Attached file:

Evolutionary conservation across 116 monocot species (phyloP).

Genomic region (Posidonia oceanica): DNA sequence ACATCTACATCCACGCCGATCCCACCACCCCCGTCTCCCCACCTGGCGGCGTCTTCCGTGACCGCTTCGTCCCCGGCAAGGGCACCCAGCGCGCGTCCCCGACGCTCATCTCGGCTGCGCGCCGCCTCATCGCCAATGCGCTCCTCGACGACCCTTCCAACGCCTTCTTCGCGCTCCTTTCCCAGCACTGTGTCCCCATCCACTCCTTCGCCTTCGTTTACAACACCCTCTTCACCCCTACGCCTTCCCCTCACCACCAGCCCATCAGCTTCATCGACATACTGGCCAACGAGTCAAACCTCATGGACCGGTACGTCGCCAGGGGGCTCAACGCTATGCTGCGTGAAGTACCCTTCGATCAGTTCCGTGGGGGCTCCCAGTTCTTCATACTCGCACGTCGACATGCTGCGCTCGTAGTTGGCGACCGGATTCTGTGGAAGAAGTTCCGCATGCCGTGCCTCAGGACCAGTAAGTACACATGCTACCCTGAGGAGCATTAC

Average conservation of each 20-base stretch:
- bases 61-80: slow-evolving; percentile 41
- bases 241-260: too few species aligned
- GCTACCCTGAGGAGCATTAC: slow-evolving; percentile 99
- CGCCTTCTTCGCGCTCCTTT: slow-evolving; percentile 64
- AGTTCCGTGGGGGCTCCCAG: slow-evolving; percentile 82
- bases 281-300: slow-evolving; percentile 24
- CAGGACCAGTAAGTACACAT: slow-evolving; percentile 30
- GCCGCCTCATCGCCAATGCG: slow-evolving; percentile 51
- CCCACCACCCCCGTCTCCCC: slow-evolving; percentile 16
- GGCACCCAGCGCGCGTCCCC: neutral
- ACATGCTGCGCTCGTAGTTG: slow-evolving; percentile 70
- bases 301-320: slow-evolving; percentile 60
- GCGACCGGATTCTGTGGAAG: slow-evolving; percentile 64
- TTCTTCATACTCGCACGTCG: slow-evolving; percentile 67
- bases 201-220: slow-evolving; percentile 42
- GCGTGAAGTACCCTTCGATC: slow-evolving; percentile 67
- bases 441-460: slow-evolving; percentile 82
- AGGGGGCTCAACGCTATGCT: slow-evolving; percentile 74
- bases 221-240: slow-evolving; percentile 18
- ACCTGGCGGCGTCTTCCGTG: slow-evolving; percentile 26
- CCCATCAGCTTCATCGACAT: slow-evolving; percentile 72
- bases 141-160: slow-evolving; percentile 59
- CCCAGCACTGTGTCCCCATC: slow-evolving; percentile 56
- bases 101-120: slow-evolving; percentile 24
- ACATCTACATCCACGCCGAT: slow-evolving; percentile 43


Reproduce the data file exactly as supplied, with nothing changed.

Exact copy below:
Evolutionary conservation across 116 monocot species (phyloP).

Genomic region (Posidonia oceanica): DNA sequence ACATCTACATCCACGCCGATCCCACCACCCCCGTCTCCCCACCTGGCGGCGTCTTCCGTGACCGCTTCGTCCCCGGCAAGGGCACCCAGCGCGCGTCCCCGACGCTCATCTCGGCTGCGCGCCGCCTCATCGCCAATGCGCTCCTCGACGACCCTTCCAACGCCTTCTTCGCGCTCCTTTCCCAGCACTGTGTCCCCATCCACTCCTTCGCCTTCGTTTACAACACCCTCTTCACCCCTACGCCTTCCCCTCACCACCAGCCCATCAGCTTCATCGACATACTGGCCAACGAGTCAAACCTCATGGACCGGTACGTCGCCAGGGGGCTCAACGCTATGCTGCGTGAAGTACCCTTCGATCAGTTCCGTGGGGGCTCCCAGTTCTTCATACTCGCACGTCGACATGCTGCGCTCGTAGTTGGCGACCGGATTCTGTGGAAGAAGTTCCGCATGCCGTGCCTCAGGACCAGTAAGTACACATGCTACCCTGAGGAGCATTAC

Average conservation of each 20-base stretch:
- bases 61-80: slow-evolving; percentile 41
- bases 241-260: too few species aligned
- GCTACCCTGAGGAGCATTAC: slow-evolving; percentile 99
- CGCCTTCTTCGCGCTCCTTT: slow-evolving; percentile 64
- AGTTCCGTGGGGGCTCCCAG: slow-evolving; percentile 82
- bases 281-300: slow-evolving; percentile 24
- CAGGACCAGTAAGTACACAT: slow-evolving; percentile 30
- GCCGCCTCATCGCCAATGCG: slow-evolving; percentile 51
- CCCACCACCCCCGTCTCCCC: slow-evolving; percentile 16
- GGCACCCAGCGCGCGTCCCC: neutral
- ACATGCTGCGCTCGTAGTTG: slow-evolving; percentile 70
- bases 301-320: slow-evolving; percentile 60
- GCGACCGGATTCTGTGGAAG: slow-evolving; percentile 64
- TTCTTCATACTCGCACGTCG: slow-evolving; percentile 67
- bases 201-220: slow-evolving; percentile 42
- GCGTGAAGTACCCTTCGATC: slow-evolving; percentile 67
- bases 441-460: slow-evolving; percentile 82
- AGGGGGCTCAACGCTATGCT: slow-evolving; percentile 74
- bases 221-240: slow-evolving; percentile 18
- ACCTGGCGGCGTCTTCCGTG: slow-evolving; percentile 26
- CCCATCAGCTTCATCGACAT: slow-evolving; percentile 72
- bases 141-160: slow-evolving; percentile 59
- CCCAGCACTGTGTCCCCATC: slow-evolving; percentile 56
- bases 101-120: slow-evolving; percentile 24
- ACATCTACATCCACGCCGAT: slow-evolving; percentile 43